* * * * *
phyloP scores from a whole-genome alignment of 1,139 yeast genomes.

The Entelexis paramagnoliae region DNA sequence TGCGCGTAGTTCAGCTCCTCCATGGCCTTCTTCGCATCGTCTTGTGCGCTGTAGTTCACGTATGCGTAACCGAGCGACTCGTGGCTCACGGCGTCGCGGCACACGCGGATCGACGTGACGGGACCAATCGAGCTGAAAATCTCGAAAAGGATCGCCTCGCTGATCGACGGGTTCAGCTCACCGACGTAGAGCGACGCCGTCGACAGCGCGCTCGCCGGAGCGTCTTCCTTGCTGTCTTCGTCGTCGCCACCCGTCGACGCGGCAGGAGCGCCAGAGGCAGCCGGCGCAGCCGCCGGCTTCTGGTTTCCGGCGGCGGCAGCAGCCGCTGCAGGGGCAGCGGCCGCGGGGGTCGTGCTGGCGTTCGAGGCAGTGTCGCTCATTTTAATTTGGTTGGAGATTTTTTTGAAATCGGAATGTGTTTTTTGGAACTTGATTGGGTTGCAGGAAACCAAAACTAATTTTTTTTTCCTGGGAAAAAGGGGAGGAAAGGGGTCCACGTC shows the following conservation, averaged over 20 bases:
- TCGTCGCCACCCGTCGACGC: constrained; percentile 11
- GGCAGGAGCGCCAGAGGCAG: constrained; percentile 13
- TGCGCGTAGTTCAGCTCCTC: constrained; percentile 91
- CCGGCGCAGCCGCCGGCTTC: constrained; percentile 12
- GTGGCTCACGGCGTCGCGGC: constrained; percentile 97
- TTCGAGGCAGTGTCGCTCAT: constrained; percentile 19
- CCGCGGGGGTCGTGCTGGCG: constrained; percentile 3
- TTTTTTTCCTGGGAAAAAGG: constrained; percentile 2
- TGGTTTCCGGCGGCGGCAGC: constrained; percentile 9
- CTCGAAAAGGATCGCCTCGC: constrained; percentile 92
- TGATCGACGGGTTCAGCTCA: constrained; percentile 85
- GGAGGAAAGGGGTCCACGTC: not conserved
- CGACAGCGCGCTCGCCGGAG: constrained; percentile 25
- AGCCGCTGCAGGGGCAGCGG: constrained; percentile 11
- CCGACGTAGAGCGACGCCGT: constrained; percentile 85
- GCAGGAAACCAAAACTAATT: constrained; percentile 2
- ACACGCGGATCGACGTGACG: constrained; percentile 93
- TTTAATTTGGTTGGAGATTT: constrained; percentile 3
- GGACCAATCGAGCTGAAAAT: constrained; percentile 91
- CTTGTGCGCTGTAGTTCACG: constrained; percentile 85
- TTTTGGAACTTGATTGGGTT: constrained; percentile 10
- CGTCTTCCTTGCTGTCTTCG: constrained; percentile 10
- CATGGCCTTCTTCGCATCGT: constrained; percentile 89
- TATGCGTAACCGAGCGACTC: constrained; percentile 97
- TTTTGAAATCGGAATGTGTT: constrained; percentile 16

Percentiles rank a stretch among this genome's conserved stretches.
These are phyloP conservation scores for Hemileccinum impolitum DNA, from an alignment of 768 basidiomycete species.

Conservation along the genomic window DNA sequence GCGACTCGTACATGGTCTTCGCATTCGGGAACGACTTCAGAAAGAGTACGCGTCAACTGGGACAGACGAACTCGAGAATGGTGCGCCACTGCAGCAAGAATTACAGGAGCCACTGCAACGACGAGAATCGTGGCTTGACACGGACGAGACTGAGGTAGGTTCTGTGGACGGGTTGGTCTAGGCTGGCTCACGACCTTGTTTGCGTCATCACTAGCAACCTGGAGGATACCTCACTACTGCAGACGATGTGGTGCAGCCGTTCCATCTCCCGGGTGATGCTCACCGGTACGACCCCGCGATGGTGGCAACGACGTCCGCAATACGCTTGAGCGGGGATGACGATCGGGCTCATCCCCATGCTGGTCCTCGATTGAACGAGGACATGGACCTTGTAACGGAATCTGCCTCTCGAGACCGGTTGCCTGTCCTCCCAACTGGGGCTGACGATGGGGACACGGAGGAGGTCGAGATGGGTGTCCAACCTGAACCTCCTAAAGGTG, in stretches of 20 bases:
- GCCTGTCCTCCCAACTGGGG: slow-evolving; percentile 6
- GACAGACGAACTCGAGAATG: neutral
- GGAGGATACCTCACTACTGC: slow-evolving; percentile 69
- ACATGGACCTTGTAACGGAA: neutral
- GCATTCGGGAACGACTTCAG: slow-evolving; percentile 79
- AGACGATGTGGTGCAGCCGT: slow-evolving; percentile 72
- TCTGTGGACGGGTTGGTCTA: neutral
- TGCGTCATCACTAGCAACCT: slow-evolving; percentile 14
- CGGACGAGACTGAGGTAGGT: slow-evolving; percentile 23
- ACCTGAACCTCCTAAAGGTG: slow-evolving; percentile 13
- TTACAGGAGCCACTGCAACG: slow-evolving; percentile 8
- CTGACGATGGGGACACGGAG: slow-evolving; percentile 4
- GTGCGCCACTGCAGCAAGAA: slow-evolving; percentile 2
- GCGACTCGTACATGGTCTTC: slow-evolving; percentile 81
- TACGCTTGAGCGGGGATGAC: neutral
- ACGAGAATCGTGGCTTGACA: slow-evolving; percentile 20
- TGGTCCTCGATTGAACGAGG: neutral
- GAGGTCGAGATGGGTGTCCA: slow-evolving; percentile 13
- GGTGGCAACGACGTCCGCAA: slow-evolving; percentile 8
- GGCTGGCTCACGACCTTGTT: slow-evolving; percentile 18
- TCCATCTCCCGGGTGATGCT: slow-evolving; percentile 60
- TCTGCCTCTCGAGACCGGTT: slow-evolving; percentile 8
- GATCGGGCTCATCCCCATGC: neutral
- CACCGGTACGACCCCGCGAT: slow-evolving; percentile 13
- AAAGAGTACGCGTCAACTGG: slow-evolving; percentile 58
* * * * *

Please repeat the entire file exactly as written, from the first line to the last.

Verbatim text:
phyloP scores from a whole-genome alignment of 1,139 yeast genomes.

The Entelexis paramagnoliae region DNA sequence TGCGCGTAGTTCAGCTCCTCCATGGCCTTCTTCGCATCGTCTTGTGCGCTGTAGTTCACGTATGCGTAACCGAGCGACTCGTGGCTCACGGCGTCGCGGCACACGCGGATCGACGTGACGGGACCAATCGAGCTGAAAATCTCGAAAAGGATCGCCTCGCTGATCGACGGGTTCAGCTCACCGACGTAGAGCGACGCCGTCGACAGCGCGCTCGCCGGAGCGTCTTCCTTGCTGTCTTCGTCGTCGCCACCCGTCGACGCGGCAGGAGCGCCAGAGGCAGCCGGCGCAGCCGCCGGCTTCTGGTTTCCGGCGGCGGCAGCAGCCGCTGCAGGGGCAGCGGCCGCGGGGGTCGTGCTGGCGTTCGAGGCAGTGTCGCTCATTTTAATTTGGTTGGAGATTTTTTTGAAATCGGAATGTGTTTTTTGGAACTTGATTGGGTTGCAGGAAACCAAAACTAATTTTTTTTTCCTGGGAAAAAGGGGAGGAAAGGGGTCCACGTC shows the following conservation, averaged over 20 bases:
- TCGTCGCCACCCGTCGACGC: constrained; percentile 11
- GGCAGGAGCGCCAGAGGCAG: constrained; percentile 13
- TGCGCGTAGTTCAGCTCCTC: constrained; percentile 91
- CCGGCGCAGCCGCCGGCTTC: constrained; percentile 12
- GTGGCTCACGGCGTCGCGGC: constrained; percentile 97
- TTCGAGGCAGTGTCGCTCAT: constrained; percentile 19
- CCGCGGGGGTCGTGCTGGCG: constrained; percentile 3
- TTTTTTTCCTGGGAAAAAGG: constrained; percentile 2
- TGGTTTCCGGCGGCGGCAGC: constrained; percentile 9
- CTCGAAAAGGATCGCCTCGC: constrained; percentile 92
- TGATCGACGGGTTCAGCTCA: constrained; percentile 85
- GGAGGAAAGGGGTCCACGTC: not conserved
- CGACAGCGCGCTCGCCGGAG: constrained; percentile 25
- AGCCGCTGCAGGGGCAGCGG: constrained; percentile 11
- CCGACGTAGAGCGACGCCGT: constrained; percentile 85
- GCAGGAAACCAAAACTAATT: constrained; percentile 2
- ACACGCGGATCGACGTGACG: constrained; percentile 93
- TTTAATTTGGTTGGAGATTT: constrained; percentile 3
- GGACCAATCGAGCTGAAAAT: constrained; percentile 91
- CTTGTGCGCTGTAGTTCACG: constrained; percentile 85
- TTTTGGAACTTGATTGGGTT: constrained; percentile 10
- CGTCTTCCTTGCTGTCTTCG: constrained; percentile 10
- CATGGCCTTCTTCGCATCGT: constrained; percentile 89
- TATGCGTAACCGAGCGACTC: constrained; percentile 97
- TTTTGAAATCGGAATGTGTT: constrained; percentile 16

Percentiles rank a stretch among this genome's conserved stretches.
These are phyloP conservation scores for Hemileccinum impolitum DNA, from an alignment of 768 basidiomycete species.

Conservation along the genomic window DNA sequence GCGACTCGTACATGGTCTTCGCATTCGGGAACGACTTCAGAAAGAGTACGCGTCAACTGGGACAGACGAACTCGAGAATGGTGCGCCACTGCAGCAAGAATTACAGGAGCCACTGCAACGACGAGAATCGTGGCTTGACACGGACGAGACTGAGGTAGGTTCTGTGGACGGGTTGGTCTAGGCTGGCTCACGACCTTGTTTGCGTCATCACTAGCAACCTGGAGGATACCTCACTACTGCAGACGATGTGGTGCAGCCGTTCCATCTCCCGGGTGATGCTCACCGGTACGACCCCGCGATGGTGGCAACGACGTCCGCAATACGCTTGAGCGGGGATGACGATCGGGCTCATCCCCATGCTGGTCCTCGATTGAACGAGGACATGGACCTTGTAACGGAATCTGCCTCTCGAGACCGGTTGCCTGTCCTCCCAACTGGGGCTGACGATGGGGACACGGAGGAGGTCGAGATGGGTGTCCAACCTGAACCTCCTAAAGGTG, in stretches of 20 bases:
- GCCTGTCCTCCCAACTGGGG: slow-evolving; percentile 6
- GACAGACGAACTCGAGAATG: neutral
- GGAGGATACCTCACTACTGC: slow-evolving; percentile 69
- ACATGGACCTTGTAACGGAA: neutral
- GCATTCGGGAACGACTTCAG: slow-evolving; percentile 79
- AGACGATGTGGTGCAGCCGT: slow-evolving; percentile 72
- TCTGTGGACGGGTTGGTCTA: neutral
- TGCGTCATCACTAGCAACCT: slow-evolving; percentile 14
- CGGACGAGACTGAGGTAGGT: slow-evolving; percentile 23
- ACCTGAACCTCCTAAAGGTG: slow-evolving; percentile 13
- TTACAGGAGCCACTGCAACG: slow-evolving; percentile 8
- CTGACGATGGGGACACGGAG: slow-evolving; percentile 4
- GTGCGCCACTGCAGCAAGAA: slow-evolving; percentile 2
- GCGACTCGTACATGGTCTTC: slow-evolving; percentile 81
- TACGCTTGAGCGGGGATGAC: neutral
- ACGAGAATCGTGGCTTGACA: slow-evolving; percentile 20
- TGGTCCTCGATTGAACGAGG: neutral
- GAGGTCGAGATGGGTGTCCA: slow-evolving; percentile 13
- GGTGGCAACGACGTCCGCAA: slow-evolving; percentile 8
- GGCTGGCTCACGACCTTGTT: slow-evolving; percentile 18
- TCCATCTCCCGGGTGATGCT: slow-evolving; percentile 60
- TCTGCCTCTCGAGACCGGTT: slow-evolving; percentile 8
- GATCGGGCTCATCCCCATGC: neutral
- CACCGGTACGACCCCGCGAT: slow-evolving; percentile 13
- AAAGAGTACGCGTCAACTGG: slow-evolving; percentile 58